Friday, February 22, 2008

Squirrel and Goose

Everything said, Don't go for a walk. Not now. Wait. But did I listen? No.

I came home, laid down on the bed to greet the kids and almost immediately Winnie and Olive curled up on my back and fell asleep. Duncan nestled down above me and I watched the small birds hop outside the bedroom window while he licked the top of my head, one paw resting on my shoulder blades. It had been a long day and as tempted as I was to take a nap, with all those warm bodies curled on and around me, the sweet whistles of the birds lulling me to sleep, I rolled over, much to the annoyance of the cats, and got up. Duncan began his dance and chirp as we leashed up, grabbed our big stick and headed outside where I immediately stepped in a pile of poop that someone (the neighbor with lab) forgot to clean up. With Duncan pulling me along I did that walk we've all done when we've stepped in something unpleasant, a kind of shuffling, dragging lope, pressing my foot firmly down into the grass in order to wipe off the mess. I scraped my shoe on the gravel, on the rain gutter that runs down the middle of the back yard, along the edges of the sidewalk, even against one of the trees, all of which was made more difficult by the insistence of the dog who had more important things to attend to. I mean, what's the big deal, right? He eats the stuff all the time.

As the weather has warmed and our days have grown longer, we've stopped seeing rabbits and have spent a lot of time chasing large flocks of geese and treeing squirrels, which we did almost immediately upon entering the park. While Duncan clamored around the trunk of the tree, I continued my scrape and slide, scrape and slide, the squirrel above screaming down a litany of curses at us, its tail cutting the air almost violently. When Duncan realized it wasn't going to come down we moved on to the next tree, and the tree after that until we'd crossed the baseball fields and treed another one near the batting cages and volleyball courts. Duncan whined and shuffled around while I gazed up and did my best squirrel impersonation, which is quite good if I do say so myself. It screamed at us for several minutes and then fell strangely silent, wagging its tail and–I swear I'm not making this up–smiling at us. Duncan plopped down in the grass and as we stared upward the squirrel farted and released four or five small, black pellets which dropped and bounced, dropped and bounced again and finally landed blink blink blink on my arm. I jumped back, Duncan jumped up and that's when the geese appeared.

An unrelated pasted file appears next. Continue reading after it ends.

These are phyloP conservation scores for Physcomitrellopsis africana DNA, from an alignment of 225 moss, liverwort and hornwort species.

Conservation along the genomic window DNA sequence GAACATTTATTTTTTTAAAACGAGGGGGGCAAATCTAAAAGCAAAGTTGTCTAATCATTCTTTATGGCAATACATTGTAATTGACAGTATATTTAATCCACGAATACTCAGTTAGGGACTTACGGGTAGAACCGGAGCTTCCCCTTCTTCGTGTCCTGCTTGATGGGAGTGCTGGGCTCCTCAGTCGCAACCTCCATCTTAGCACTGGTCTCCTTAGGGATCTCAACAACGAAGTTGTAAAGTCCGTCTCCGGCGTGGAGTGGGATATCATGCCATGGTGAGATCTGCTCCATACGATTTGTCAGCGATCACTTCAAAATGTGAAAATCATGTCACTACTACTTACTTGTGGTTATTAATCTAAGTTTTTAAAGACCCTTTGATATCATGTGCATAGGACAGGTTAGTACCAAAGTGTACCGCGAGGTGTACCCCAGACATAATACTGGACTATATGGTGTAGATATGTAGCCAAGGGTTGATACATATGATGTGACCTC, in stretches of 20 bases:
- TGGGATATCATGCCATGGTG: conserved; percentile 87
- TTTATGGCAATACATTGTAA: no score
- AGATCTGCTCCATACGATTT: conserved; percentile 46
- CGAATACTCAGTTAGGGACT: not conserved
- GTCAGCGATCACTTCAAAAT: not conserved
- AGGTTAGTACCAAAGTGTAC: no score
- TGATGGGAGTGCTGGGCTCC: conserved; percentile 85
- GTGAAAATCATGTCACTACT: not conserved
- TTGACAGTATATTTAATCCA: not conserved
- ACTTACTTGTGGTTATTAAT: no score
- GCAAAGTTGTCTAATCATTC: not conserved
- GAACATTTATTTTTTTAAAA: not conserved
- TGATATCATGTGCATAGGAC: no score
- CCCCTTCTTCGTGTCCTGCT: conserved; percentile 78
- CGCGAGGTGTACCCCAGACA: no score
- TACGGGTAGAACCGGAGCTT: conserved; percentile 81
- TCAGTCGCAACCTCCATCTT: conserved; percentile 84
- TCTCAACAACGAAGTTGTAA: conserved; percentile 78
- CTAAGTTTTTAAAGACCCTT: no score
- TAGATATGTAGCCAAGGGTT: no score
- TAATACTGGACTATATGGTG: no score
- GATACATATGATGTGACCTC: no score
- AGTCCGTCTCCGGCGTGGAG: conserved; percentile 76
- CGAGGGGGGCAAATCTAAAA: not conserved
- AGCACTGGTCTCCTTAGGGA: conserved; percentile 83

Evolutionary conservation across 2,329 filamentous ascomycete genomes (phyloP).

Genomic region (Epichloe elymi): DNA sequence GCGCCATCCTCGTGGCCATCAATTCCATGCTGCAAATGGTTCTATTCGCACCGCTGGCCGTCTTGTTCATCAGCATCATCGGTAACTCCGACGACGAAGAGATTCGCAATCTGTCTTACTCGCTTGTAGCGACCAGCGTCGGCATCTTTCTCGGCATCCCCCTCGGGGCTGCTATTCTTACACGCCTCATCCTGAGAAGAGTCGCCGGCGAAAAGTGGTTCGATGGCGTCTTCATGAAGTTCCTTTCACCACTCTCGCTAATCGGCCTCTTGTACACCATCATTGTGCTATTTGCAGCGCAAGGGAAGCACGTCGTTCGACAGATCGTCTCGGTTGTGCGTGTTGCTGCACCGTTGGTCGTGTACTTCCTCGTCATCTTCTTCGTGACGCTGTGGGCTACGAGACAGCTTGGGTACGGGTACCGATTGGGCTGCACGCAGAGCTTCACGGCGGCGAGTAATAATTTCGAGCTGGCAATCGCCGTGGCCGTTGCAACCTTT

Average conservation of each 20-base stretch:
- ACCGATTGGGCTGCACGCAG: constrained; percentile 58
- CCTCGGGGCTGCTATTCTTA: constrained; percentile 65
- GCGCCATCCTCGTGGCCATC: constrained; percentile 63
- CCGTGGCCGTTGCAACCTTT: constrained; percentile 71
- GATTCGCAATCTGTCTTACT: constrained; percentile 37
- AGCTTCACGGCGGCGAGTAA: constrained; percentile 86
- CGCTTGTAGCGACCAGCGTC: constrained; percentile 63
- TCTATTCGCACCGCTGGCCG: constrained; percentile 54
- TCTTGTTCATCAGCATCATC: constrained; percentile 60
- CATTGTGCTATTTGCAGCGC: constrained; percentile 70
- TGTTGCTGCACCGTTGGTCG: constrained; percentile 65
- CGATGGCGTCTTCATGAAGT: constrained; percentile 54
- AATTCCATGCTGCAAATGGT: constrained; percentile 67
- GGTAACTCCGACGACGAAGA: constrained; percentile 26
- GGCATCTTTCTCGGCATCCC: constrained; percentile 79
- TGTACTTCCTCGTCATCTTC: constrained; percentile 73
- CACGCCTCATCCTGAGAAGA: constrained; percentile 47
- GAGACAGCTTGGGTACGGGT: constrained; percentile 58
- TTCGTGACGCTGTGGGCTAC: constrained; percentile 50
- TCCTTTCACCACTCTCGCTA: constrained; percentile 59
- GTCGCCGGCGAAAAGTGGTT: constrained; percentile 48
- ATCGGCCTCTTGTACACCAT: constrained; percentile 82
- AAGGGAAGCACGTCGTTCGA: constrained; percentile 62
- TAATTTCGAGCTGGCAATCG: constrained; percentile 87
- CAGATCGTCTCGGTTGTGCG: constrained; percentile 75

They were a small flock, perhaps only twenty or thirty in all, and they'd been resting on the gentle slope of hill above us. When I screeched and Duncan barked, they climbed to their feet and ran straight at us in that funny, heaving way that geese have, opening their wings and flapping furiously to gain altitude. Geese trying to fly is not a pretty sight; watching them is like watching someone push a dead car down the middle of a busy street. And the sound! The sound is like driving over railroad tracks, loud and jarring, something that can be felt in the chest even as it thumps in the ears. I turned and looked at them as they bore down on us. Duncan forgot the squirrel and looked at the stampeding flock as they rushed closer and closer, their pointed pin heads perched atop their absurdly long and taut necks, those black, beady eyes the eyes of sharks. Neither of us seemed to know what to do, run or duck, so we stood dumbfounded and watched. And just as they seemed to be upon us they caught the air. I leapt behind the tree and ducked, throwing myself to my knees and raising my hands over my head as they filled the space I'd occupied only moments earlier. Forty or fifty wings splashed in the air all around us as their voices rose, a squawking discordant chorus that echoed across the park and perhaps even the golf course on the other side of that.

It was only after they'd passed the baseball fields that I looked down and saw my knee had come to rest in a nice green nugget of wet and still warm goose gunk.

Next time I'll listen and take the nap instead.

1 comment:

Lori said...

Duncan probably categorized that as the Best Walk Ever, given the wide variety of multi-species poo! Every dog's dream come true!